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Aniridia and WAGR SyndromeA Guide for Patients and Their Families$
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Jill Ann Nerby and Jessca Otis

Print publication date: 2010

Print ISBN-13: 9780195389302

Published to Oxford Scholarship Online: November 2020

DOI: 10.1093/oso/9780195389302.001.0001

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PRINTED FROM OXFORD SCHOLARSHIP ONLINE (oxford.universitypressscholarship.com). (c) Copyright Oxford University Press, 2021. All Rights Reserved. An individual user may print out a PDF of a single chapter of a monograph in OSO for personal use. date: 24 October 2021

Teachers’ and School Administrators’ Guide

Teachers’ and School Administrators’ Guide

(p.151) 11 Teachers’ and School Administrators’ Guide
Aniridia and WAGR Syndrome

Jessica J. Otis

Jill Ann Nerby

Oxford University Press

A child with aniridia is being placed in your classroom, and you may be wondering whether their needs are different from those of your other students. This information has been written to answer any questions or concerns about this new teaching experience. When a child with a visual disability is enrolled in a regular class, careful consideration is given to assess whether he or she can compete both academically and socially. Although he or she may need to cope with visual and emotional stresses usually not encountered by non-disabled children, he or she will soon become a fully participating member of the class. In order to ensure that the child with aniridia has the opportunity to reach their full academic potential, the child and you will hopefully receive the supportive services of a special teacher of the visually impaired (VI teacher) to discuss classroom situations. A child with aniridia is generally considered eligible for special services of a resource and/or VI teacher if their measured visual acuity is 20/70 or less in the better eye with corrective lenses (in other words, if what he or she can see at twenty feet is no more than what a person with normal vision sees at seventy feet). Children who have a measured visual acuity of 20/200 or less in the better/corrected eye or who have a visual field of no greater than twenty degrees are classified as legally blind. Aniridia is a partial or complete absence of the iris, and it may be associated with other ocular defects such as macular and optic nerve hypoplasia, cataract, corneal surface abnormalities that lead to decreased vision, and nystagmus. The vision may fluctuate, depending on lighting conditions and glare. Glaucoma is a secondary problem causing additional visual loss over time. Because of poor visual acuity and nystagmus, low-vision aids are very helpful. Lifelong regular follow up care is necessary for early detection of any new problem so that timely treatment is given.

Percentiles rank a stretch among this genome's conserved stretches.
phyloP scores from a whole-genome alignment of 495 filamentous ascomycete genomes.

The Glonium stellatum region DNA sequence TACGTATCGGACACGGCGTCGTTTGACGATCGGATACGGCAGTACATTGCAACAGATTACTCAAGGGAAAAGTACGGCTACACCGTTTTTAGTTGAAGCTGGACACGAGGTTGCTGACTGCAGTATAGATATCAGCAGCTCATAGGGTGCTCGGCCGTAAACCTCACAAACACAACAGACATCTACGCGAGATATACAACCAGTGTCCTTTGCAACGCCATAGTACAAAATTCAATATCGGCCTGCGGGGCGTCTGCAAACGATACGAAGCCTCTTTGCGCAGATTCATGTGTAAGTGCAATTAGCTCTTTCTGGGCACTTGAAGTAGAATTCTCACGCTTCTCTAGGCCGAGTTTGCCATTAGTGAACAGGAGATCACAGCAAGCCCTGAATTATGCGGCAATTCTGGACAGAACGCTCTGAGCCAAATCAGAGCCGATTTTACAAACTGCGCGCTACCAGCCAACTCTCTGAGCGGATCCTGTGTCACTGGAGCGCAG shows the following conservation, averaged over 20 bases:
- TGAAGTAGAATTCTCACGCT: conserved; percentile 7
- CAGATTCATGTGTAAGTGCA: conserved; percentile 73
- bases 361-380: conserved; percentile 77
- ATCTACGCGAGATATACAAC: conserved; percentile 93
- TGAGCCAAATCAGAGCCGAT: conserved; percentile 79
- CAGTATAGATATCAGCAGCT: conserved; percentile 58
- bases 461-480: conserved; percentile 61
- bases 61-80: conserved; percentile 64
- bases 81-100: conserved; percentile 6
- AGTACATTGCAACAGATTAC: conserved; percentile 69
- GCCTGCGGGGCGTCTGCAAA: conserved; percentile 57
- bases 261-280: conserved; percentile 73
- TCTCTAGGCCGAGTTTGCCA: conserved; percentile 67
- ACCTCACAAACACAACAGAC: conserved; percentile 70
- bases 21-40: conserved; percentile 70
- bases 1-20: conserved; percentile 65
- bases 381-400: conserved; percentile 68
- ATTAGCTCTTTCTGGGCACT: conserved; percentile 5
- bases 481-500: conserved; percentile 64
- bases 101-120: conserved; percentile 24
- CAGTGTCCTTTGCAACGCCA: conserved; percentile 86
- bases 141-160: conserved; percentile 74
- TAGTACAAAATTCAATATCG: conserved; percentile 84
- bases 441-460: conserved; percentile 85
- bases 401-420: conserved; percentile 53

Keywords:   Aniridia, CCTV (Closed Circuit Television), Daily living skills, Glaucoma, Listening skills, Maps and charts, Nystagmus, Optical aids, PowerPoint presentations

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